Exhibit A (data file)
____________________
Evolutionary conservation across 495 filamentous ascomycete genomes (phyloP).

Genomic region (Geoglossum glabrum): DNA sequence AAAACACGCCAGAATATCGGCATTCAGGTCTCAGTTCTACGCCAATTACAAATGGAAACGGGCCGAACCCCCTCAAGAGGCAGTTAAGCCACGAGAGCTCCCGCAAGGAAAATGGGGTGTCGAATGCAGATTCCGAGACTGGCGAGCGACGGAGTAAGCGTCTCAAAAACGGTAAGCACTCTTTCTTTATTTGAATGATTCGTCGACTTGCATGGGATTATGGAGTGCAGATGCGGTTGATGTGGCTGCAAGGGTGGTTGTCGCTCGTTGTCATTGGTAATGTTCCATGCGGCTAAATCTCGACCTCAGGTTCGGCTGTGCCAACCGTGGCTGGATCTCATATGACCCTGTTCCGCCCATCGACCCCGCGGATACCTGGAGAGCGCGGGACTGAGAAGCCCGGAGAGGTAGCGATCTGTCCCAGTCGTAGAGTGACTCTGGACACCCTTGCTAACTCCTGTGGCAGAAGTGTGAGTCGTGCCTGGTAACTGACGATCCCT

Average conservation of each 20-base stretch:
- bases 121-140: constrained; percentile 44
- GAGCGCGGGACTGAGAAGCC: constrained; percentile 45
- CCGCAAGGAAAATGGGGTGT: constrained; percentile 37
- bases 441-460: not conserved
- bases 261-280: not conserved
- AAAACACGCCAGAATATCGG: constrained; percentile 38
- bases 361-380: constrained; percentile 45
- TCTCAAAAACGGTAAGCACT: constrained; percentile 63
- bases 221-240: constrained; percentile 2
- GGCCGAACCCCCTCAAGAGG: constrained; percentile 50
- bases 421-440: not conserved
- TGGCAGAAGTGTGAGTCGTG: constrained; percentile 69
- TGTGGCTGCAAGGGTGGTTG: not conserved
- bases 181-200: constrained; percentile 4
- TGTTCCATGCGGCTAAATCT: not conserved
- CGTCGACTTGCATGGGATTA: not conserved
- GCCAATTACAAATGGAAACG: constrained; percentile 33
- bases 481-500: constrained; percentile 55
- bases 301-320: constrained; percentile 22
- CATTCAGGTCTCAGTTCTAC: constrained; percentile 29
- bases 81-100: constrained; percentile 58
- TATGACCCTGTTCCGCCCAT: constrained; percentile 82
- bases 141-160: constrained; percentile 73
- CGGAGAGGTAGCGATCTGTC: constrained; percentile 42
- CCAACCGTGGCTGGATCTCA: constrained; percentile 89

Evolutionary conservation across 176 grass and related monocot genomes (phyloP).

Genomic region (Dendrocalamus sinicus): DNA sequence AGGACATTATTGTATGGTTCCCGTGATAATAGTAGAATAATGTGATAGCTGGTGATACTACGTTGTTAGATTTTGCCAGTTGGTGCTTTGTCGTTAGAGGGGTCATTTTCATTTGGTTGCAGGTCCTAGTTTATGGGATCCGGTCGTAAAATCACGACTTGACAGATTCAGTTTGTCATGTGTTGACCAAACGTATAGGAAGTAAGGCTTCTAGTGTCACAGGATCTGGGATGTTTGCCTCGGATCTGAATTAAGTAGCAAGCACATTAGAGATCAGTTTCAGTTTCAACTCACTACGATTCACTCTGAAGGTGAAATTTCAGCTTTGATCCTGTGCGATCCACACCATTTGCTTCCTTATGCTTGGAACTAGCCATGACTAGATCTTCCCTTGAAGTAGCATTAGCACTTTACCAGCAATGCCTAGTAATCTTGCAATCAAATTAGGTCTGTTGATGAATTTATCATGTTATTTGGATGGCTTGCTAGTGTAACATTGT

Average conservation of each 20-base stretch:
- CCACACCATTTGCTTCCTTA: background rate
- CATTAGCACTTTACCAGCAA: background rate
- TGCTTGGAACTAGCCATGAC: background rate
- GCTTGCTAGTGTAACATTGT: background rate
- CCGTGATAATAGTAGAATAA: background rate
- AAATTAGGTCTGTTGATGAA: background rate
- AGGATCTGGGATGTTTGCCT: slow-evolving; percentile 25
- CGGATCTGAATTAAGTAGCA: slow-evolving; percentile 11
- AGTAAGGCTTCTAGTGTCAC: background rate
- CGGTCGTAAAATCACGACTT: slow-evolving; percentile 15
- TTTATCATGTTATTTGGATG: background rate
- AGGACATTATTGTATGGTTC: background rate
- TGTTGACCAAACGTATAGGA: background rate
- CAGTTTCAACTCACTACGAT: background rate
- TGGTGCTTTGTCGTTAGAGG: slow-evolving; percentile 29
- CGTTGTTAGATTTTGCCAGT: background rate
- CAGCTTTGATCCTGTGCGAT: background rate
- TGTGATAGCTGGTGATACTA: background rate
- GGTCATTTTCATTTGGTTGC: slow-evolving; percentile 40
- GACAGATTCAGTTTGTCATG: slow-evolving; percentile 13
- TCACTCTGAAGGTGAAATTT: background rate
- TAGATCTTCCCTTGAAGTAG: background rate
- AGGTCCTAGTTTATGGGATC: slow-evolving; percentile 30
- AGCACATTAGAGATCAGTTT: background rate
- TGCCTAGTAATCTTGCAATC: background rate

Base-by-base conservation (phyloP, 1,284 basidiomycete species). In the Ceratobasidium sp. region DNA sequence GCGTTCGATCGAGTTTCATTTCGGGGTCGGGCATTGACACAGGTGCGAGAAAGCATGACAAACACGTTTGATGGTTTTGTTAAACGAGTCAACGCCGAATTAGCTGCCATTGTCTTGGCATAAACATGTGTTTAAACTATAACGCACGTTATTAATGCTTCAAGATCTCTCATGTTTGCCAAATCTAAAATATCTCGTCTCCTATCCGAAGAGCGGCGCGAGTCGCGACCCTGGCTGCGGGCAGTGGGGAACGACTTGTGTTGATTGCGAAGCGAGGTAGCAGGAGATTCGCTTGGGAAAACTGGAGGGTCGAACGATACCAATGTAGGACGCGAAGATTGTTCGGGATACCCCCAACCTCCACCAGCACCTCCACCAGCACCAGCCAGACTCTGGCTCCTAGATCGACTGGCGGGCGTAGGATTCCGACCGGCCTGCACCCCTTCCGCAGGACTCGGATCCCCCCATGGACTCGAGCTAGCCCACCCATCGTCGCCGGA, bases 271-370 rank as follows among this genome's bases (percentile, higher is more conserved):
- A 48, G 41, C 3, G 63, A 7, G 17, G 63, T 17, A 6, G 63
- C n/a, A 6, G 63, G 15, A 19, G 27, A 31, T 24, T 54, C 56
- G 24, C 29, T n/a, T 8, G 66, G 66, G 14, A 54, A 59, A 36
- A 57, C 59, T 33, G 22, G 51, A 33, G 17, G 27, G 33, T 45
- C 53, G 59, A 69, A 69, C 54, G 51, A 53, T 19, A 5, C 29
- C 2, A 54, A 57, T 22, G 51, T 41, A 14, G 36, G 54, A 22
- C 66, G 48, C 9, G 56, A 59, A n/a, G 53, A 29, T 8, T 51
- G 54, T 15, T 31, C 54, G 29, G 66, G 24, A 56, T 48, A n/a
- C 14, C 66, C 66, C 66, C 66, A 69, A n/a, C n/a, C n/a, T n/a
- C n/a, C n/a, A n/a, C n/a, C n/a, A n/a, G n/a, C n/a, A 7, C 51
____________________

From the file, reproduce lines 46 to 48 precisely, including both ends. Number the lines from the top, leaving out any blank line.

- TGGTGCTTTGTCGTTAGAGG: slow-evolving; percentile 29
- CGTTGTTAGATTTTGCCAGT: background rate
- CAGCTTTGATCCTGTGCGAT: background rate